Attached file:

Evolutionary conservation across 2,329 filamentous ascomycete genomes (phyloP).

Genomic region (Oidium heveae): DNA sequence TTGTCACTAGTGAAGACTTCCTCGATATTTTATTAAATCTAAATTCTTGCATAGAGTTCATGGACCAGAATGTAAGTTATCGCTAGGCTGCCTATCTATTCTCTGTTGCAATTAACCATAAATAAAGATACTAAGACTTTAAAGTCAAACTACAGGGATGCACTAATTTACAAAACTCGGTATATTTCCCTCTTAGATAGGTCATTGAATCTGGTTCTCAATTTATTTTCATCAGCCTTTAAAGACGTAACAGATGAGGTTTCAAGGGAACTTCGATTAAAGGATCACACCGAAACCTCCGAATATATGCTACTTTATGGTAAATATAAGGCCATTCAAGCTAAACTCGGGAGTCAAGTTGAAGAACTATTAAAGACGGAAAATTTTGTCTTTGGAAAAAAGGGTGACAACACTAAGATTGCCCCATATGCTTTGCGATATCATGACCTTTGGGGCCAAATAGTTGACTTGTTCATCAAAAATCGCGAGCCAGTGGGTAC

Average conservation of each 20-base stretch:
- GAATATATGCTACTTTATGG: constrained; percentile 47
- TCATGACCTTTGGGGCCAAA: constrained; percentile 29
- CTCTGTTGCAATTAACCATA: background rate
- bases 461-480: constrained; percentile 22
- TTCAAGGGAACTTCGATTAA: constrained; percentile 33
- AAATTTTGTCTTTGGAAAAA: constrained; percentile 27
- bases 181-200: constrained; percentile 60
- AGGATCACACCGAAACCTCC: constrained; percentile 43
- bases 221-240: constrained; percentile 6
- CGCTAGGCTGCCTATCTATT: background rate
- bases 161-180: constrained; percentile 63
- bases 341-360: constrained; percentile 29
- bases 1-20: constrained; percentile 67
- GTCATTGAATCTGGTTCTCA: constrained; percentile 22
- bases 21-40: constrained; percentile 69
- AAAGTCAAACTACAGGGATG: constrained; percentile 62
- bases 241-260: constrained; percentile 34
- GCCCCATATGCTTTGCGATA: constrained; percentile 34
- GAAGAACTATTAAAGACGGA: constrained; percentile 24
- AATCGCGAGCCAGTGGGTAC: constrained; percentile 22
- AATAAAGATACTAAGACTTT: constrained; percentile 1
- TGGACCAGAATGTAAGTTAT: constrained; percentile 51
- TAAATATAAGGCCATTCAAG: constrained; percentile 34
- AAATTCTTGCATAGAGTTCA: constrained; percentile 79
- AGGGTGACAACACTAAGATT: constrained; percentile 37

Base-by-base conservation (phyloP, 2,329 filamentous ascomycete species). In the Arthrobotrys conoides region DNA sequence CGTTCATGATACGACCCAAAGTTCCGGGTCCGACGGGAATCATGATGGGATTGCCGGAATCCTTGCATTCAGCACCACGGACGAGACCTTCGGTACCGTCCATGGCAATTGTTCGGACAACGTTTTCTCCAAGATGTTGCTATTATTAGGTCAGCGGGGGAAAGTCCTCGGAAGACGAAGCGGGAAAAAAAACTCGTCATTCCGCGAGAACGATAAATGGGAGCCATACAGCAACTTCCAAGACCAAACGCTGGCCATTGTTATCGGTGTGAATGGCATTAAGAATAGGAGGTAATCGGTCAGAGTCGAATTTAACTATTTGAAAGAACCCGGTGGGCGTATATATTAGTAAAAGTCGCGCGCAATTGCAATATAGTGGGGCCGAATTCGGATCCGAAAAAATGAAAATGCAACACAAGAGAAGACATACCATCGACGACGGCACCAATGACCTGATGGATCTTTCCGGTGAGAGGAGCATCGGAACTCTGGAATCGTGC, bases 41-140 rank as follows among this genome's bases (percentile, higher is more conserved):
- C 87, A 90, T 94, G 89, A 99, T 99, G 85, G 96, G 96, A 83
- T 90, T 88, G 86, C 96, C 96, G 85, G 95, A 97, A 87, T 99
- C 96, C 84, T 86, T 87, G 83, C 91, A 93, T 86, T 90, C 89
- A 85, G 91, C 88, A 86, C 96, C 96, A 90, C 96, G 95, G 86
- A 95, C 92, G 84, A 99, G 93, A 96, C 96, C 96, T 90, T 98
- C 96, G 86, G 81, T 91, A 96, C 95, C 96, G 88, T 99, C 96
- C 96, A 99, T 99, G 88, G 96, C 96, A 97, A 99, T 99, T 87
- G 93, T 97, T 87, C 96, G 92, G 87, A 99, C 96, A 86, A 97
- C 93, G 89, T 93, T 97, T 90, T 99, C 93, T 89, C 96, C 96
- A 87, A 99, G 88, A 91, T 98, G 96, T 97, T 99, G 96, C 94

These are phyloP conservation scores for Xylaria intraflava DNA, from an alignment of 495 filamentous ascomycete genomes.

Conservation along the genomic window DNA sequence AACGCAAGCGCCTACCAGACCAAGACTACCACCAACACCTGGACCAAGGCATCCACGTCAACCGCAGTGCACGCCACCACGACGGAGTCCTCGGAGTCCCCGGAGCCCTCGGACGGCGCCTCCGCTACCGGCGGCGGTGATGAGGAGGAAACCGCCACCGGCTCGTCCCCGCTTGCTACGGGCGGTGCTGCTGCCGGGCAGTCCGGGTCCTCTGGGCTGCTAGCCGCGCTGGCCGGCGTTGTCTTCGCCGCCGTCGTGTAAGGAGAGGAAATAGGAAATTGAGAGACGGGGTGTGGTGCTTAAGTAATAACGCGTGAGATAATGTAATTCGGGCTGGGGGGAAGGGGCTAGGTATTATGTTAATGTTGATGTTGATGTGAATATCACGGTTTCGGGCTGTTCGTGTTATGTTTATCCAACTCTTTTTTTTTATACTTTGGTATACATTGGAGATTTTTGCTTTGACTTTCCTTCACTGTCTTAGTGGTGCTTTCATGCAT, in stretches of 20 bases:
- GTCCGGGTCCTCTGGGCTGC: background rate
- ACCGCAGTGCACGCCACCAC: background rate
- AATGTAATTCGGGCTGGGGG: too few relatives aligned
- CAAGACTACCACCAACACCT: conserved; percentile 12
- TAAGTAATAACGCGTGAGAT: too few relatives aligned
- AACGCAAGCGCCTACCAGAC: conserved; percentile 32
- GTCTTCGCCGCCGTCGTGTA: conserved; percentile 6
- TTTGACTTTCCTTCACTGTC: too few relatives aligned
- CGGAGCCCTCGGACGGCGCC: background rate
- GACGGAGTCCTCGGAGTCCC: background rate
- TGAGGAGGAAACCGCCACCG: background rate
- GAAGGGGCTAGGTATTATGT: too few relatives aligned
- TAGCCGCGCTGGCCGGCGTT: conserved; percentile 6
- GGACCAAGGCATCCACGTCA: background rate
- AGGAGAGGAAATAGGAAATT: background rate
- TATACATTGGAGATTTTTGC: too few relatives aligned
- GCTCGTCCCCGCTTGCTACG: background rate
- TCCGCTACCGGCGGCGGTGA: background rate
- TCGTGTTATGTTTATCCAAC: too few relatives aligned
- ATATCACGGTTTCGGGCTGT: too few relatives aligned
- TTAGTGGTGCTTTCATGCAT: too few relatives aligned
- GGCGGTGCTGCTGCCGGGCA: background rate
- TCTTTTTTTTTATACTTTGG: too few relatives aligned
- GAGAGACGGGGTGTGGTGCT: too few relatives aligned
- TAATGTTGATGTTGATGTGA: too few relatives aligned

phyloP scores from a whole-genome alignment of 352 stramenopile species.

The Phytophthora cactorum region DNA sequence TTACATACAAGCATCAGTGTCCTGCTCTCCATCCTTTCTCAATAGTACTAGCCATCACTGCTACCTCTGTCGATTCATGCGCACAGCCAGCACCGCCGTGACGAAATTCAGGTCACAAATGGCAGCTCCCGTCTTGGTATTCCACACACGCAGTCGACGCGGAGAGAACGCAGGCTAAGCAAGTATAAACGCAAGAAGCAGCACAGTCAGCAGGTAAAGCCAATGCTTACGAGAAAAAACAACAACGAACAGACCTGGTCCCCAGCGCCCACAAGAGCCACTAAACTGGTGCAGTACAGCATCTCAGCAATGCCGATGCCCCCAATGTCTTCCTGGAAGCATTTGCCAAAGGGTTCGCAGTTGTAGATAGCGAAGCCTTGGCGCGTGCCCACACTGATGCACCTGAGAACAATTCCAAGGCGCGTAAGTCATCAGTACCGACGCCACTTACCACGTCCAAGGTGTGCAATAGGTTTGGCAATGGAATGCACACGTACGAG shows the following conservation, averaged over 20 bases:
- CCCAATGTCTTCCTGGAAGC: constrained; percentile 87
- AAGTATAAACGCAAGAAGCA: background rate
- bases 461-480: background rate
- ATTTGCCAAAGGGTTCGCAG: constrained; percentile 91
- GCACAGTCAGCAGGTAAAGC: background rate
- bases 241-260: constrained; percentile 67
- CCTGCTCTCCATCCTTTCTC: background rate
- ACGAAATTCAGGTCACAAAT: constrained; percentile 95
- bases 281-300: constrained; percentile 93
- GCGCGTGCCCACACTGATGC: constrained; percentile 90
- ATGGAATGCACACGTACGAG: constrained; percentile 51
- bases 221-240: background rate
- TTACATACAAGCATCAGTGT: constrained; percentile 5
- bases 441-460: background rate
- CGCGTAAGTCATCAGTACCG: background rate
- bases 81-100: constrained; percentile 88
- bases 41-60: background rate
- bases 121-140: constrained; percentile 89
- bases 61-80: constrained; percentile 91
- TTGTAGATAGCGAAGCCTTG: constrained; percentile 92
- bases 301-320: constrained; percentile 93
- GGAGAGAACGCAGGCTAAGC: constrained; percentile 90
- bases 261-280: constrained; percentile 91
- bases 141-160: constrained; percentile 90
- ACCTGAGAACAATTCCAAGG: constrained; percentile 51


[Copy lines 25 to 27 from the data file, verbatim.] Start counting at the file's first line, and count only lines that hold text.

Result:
- TGGACCAGAATGTAAGTTAT: constrained; percentile 51
- TAAATATAAGGCCATTCAAG: constrained; percentile 34
- AAATTCTTGCATAGAGTTCA: constrained; percentile 79